The posture of a dancer is visibly
evident. Just watch a Nutmeg Conservatory for the Arts dancer walk down
Main Street in Torrington with her back held straight, her shoulders
pulled back and an air of confidence. That posture is what makes those
beautiful body lines you will see on the stage at Warner Theatre when
the Nutmeg Summer Dance Festival opens in July.
Ballet is such a graceful art that sitting in a theater watching a
performance one could be fooled into thinking that the dancers are
floating across the stage. But that’s an illusion. Ballet dancers, like
ball players, skaters, gymnasts, etc., are athletes who must keep their
bodies in peak condition in order to perform to the best of their
ability. A good diet, vitamin supplements and stretching at the ballet
barre help keep a dancer fit. But being supple and fit and maximizing a
body’s potential takes more and that’s where Stephen M. Apatow comes in.
Apatow is the founder and director of the Sports Medicine and Science
Institute, which has a base at the Conservatory. As a former dancer and
a 1989 Nutmeg graduate, he understands the importance of the body’s
need to be in balance, or in other words, perfectly aligned. He works
with students, teachers and guest artists at Nutmeg to help them
achieve that body balance.
“I assess the dancers to see if they have posture challenges that can
be corrected. When movement of a joint is restricted, specific
stretches are utilized to give it new range of motion. When a dancer
has been training one way for a long time, a joint may need to be
retrained to give it better range of motion,” Apatow said.
He teaches the dancers and his other clients the specific exercises to
increase flexibly and motion of the joint. “Then I take them to the
barre and do technical classical ballet corrections and retrain them in
the classical ballet specifics. Sharon and I have worked together on
these exercises and positions for over 20 years.”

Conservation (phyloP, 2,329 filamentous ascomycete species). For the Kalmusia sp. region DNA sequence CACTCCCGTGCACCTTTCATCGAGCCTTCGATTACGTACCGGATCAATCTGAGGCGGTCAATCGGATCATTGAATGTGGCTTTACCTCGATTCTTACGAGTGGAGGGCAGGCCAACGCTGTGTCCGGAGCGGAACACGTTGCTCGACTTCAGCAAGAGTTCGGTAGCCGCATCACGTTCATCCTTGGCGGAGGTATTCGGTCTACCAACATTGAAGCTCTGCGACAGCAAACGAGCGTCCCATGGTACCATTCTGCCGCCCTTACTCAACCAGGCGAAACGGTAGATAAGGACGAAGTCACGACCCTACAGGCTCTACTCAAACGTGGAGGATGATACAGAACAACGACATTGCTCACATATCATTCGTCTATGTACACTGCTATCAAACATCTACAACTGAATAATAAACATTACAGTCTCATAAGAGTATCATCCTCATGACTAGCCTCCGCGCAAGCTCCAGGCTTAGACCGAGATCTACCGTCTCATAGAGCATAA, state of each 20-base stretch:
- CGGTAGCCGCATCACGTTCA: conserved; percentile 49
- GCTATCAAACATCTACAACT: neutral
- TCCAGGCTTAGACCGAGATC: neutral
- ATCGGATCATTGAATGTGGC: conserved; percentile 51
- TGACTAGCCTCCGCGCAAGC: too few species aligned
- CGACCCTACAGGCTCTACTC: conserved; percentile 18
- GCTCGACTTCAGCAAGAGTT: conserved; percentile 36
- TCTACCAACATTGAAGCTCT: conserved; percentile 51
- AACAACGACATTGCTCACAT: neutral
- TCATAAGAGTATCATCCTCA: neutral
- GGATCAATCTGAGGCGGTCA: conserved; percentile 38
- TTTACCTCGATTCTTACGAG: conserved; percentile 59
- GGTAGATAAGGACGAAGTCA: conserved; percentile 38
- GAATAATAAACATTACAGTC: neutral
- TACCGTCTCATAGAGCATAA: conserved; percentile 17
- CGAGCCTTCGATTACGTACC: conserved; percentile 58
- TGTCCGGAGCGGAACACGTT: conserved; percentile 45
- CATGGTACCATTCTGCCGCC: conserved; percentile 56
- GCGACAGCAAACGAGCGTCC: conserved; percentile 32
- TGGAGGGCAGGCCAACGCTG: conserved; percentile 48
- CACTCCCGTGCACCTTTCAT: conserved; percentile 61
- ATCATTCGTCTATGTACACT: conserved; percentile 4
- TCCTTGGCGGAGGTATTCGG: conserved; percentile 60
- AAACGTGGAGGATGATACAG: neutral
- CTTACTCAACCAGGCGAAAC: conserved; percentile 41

Apatow first brought his program to Nutmeg when executive director
Sharon Dante asked him to work with Cheryl Madeux as she prepared for
the 1990 Lausanne international ballet competition. His work resulted
in an increased range of motion in her hips, and her spinal and
shoulder alignment and cervical spine alignment was corrected. And she
could do an amazing split!
“After working with Cheryl she went from opening a 160 degree split to
a 180 degree split,” he said.
The one-month intensive program Apatow designed for Madeux resulted in
her moving to the next technical level of performance, an
accomplishment it was believed she could not have done through the
classical ballet program alone. It also paid off when she became the
only American finalist at the Prix de Lausanne.
The Sports Medicine and Science Institute and International
Dancescience Development Program emphasizes the importance of postural
analysis, based on the classical ballet mechanical ideal, according to
the website. However, there’s more to it than that.
“Stephen is our biomechanics expert and he works with the students and
the staff. He is also available to people in the community,” Dante said.
Apatow works with people who have musculoskeletal issues or ailments,
including entrapment neuropathies, scoliosis, rheumatoid arthritis,
asthma, fibromyalgia, friedreich ataxia, multiple sclerosis and more.
He is available by calling Nutmeg and making an appointment. Apatow has
used his biomechanics expertise with Olympic athletes and has even
helped veterinarians with canine and equine cases.
To schedule an appointment with Stephen Apatow, call The Nutmeg
Conservatory for the Arts at 860-482-4413 ext 308. To purchase tickets
for the Nutmeg Summer Dance Festival on Friday July 27 at 8 p.m. or
Saturday July 28 at noon, call the Warner Theatre box office at (860)
489-7180 or online at www.warnertheatre.org.
Nuggets: Staying in peak condition: Register Citizen,
Connecticut, 13 June 2012.